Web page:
you?' Last time I checked, KISS is not a charity and we don't pretend to be."

Money aside, certainly there is a sense of KISS seeking to restore some of the values that have been lost amid the internet boom.

"The sad part is the next Beatles or the next KISS, the next new band that comes out of a small town, without a record company as a support system, couldn't go anywhere.

"A record company has distribution, marketing and sales people, posters and records going to record shops.

"It's very sad deserving new bands will not get the chance because some college kid some place believes he doesn't have to pay for music.

"But we're changing all that with our relationship with Walmart and we'll find retailers who are willing to sell the records and with that
you can have an internet conduit.

It's not often the frontman of one of the world's biggest rock acts asks you to squeeze his thigh. Then there are probably few blokes at Gene Simmons' time of life that have rock hard limbs to boast about.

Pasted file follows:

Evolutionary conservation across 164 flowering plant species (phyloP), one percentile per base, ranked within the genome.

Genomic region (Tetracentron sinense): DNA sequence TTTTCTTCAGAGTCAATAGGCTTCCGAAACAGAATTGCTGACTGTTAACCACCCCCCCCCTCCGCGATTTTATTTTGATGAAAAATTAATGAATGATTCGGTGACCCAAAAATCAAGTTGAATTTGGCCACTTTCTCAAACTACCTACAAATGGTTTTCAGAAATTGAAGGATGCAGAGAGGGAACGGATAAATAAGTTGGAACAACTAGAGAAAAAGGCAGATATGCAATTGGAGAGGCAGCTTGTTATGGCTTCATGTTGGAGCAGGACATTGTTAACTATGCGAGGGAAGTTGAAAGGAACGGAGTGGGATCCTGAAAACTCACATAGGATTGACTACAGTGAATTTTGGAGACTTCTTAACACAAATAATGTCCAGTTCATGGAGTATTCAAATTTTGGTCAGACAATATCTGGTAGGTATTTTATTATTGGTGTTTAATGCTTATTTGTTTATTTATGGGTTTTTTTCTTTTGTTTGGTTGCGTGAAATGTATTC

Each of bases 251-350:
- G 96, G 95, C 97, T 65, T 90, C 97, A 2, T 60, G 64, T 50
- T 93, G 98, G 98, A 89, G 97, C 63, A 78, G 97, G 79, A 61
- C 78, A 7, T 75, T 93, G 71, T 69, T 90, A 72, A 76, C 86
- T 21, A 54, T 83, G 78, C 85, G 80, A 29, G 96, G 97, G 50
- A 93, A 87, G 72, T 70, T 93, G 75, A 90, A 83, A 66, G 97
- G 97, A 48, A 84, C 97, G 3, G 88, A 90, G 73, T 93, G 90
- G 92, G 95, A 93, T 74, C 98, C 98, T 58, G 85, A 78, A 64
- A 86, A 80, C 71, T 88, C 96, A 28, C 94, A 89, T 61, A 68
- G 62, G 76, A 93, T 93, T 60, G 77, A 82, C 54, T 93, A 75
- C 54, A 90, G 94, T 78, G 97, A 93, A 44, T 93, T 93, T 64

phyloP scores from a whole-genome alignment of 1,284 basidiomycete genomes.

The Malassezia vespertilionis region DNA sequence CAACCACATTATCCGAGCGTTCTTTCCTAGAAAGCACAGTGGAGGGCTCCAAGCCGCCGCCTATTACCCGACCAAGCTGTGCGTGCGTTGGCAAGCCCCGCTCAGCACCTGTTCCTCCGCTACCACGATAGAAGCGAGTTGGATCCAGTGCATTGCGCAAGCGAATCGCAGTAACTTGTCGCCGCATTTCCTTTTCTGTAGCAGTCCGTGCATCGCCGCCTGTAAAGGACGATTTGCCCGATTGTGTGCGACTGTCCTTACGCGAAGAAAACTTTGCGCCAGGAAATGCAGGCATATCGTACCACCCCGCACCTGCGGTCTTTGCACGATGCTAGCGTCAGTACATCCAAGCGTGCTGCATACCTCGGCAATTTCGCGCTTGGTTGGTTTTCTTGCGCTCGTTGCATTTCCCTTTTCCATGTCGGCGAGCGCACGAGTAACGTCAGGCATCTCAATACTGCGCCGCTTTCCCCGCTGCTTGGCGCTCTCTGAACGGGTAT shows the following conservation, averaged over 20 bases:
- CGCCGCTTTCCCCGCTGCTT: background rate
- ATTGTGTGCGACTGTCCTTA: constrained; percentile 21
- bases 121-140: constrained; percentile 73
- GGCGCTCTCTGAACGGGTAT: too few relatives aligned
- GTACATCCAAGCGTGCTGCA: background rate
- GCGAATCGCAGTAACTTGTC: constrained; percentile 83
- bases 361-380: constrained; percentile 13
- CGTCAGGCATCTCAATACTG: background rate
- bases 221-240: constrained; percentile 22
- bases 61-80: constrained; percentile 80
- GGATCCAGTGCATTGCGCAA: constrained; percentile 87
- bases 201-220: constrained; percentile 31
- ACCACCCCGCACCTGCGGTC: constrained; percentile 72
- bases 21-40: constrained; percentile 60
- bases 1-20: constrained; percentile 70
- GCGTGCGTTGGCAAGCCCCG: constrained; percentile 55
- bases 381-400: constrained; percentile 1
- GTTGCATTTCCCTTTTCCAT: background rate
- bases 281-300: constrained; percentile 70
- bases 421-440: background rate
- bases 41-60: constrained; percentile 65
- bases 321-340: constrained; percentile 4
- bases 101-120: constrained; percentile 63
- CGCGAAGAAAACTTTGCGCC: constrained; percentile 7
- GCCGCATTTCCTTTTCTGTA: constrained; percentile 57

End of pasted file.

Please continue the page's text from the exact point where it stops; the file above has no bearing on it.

One thing the make-up and costumes have helped do for KISS is make them timeless. "But I'm also stunning," quips Gene as Hear & Now cops a feel.

"I'm 60 and I'm beautiful and we are in great shape because you get up every day and you work at it. Get rid of stress, get rid of anybody in the band who's a drug addict, an alcoholic.

"You sleep good, you eat good: life is good. And the thing that'll eat away at you are those a**holes around your life who will use you or anything as an excuse, vampires, the dregs of the earth."

It may come as a surprise to many that KISS have never been an act to drink bars dry or smash up hotel rooms. They prefer to keep the hellraising on stage... While that sense of clarity has seen KISS clock up many rock landmarks in their 37 years, Gene admits some
of their story has been by chance.

"The truth is, you fly by the seat of your pants and you have a good time. The shrewd person has a general sense of a direction and place and within that you've got to have leeway. You're acting in a movie, this is the script, these are the lines but while you're doing it you play with it so you get a better performance. When something is too rigid, it cracks. So while it's good to have a plan, life is what actually happens."